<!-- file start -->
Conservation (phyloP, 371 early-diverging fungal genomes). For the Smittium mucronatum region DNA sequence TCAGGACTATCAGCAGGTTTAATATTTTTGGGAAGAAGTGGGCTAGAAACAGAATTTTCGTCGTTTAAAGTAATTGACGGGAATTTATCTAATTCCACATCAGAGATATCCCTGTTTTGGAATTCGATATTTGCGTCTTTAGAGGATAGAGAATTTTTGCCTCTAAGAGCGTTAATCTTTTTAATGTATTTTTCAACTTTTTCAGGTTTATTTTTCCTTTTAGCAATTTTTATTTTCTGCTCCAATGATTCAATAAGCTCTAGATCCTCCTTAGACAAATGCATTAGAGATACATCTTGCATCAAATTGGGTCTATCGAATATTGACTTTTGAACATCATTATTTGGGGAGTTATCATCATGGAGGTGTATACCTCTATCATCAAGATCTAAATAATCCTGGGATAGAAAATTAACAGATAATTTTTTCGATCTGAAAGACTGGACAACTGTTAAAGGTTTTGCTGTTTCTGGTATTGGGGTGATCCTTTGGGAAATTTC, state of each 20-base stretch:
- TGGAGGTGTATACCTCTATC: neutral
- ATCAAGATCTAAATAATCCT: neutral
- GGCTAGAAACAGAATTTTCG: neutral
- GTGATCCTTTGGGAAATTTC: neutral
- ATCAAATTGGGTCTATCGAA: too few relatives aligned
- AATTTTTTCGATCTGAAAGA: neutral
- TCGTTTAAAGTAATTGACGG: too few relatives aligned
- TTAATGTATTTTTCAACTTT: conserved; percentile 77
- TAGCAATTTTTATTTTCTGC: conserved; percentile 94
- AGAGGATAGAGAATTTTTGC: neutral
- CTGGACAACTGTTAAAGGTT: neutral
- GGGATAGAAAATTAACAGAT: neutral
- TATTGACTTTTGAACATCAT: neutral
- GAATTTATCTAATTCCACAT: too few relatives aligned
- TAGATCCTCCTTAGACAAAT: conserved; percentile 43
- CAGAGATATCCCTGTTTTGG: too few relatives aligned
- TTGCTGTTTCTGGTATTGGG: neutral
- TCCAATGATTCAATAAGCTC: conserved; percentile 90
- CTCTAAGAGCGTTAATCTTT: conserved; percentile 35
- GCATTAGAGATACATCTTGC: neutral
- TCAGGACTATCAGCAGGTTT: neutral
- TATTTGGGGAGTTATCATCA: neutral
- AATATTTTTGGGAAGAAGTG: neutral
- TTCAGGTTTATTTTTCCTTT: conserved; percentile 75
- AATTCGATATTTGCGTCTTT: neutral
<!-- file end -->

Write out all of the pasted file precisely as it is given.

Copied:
Conservation (phyloP, 371 early-diverging fungal genomes). For the Smittium mucronatum region DNA sequence TCAGGACTATCAGCAGGTTTAATATTTTTGGGAAGAAGTGGGCTAGAAACAGAATTTTCGTCGTTTAAAGTAATTGACGGGAATTTATCTAATTCCACATCAGAGATATCCCTGTTTTGGAATTCGATATTTGCGTCTTTAGAGGATAGAGAATTTTTGCCTCTAAGAGCGTTAATCTTTTTAATGTATTTTTCAACTTTTTCAGGTTTATTTTTCCTTTTAGCAATTTTTATTTTCTGCTCCAATGATTCAATAAGCTCTAGATCCTCCTTAGACAAATGCATTAGAGATACATCTTGCATCAAATTGGGTCTATCGAATATTGACTTTTGAACATCATTATTTGGGGAGTTATCATCATGGAGGTGTATACCTCTATCATCAAGATCTAAATAATCCTGGGATAGAAAATTAACAGATAATTTTTTCGATCTGAAAGACTGGACAACTGTTAAAGGTTTTGCTGTTTCTGGTATTGGGGTGATCCTTTGGGAAATTTC, state of each 20-base stretch:
- TGGAGGTGTATACCTCTATC: neutral
- ATCAAGATCTAAATAATCCT: neutral
- GGCTAGAAACAGAATTTTCG: neutral
- GTGATCCTTTGGGAAATTTC: neutral
- ATCAAATTGGGTCTATCGAA: too few relatives aligned
- AATTTTTTCGATCTGAAAGA: neutral
- TCGTTTAAAGTAATTGACGG: too few relatives aligned
- TTAATGTATTTTTCAACTTT: conserved; percentile 77
- TAGCAATTTTTATTTTCTGC: conserved; percentile 94
- AGAGGATAGAGAATTTTTGC: neutral
- CTGGACAACTGTTAAAGGTT: neutral
- GGGATAGAAAATTAACAGAT: neutral
- TATTGACTTTTGAACATCAT: neutral
- GAATTTATCTAATTCCACAT: too few relatives aligned
- TAGATCCTCCTTAGACAAAT: conserved; percentile 43
- CAGAGATATCCCTGTTTTGG: too few relatives aligned
- TTGCTGTTTCTGGTATTGGG: neutral
- TCCAATGATTCAATAAGCTC: conserved; percentile 90
- CTCTAAGAGCGTTAATCTTT: conserved; percentile 35
- GCATTAGAGATACATCTTGC: neutral
- TCAGGACTATCAGCAGGTTT: neutral
- TATTTGGGGAGTTATCATCA: neutral
- AATATTTTTGGGAAGAAGTG: neutral
- TTCAGGTTTATTTTTCCTTT: conserved; percentile 75
- AATTCGATATTTGCGTCTTT: neutral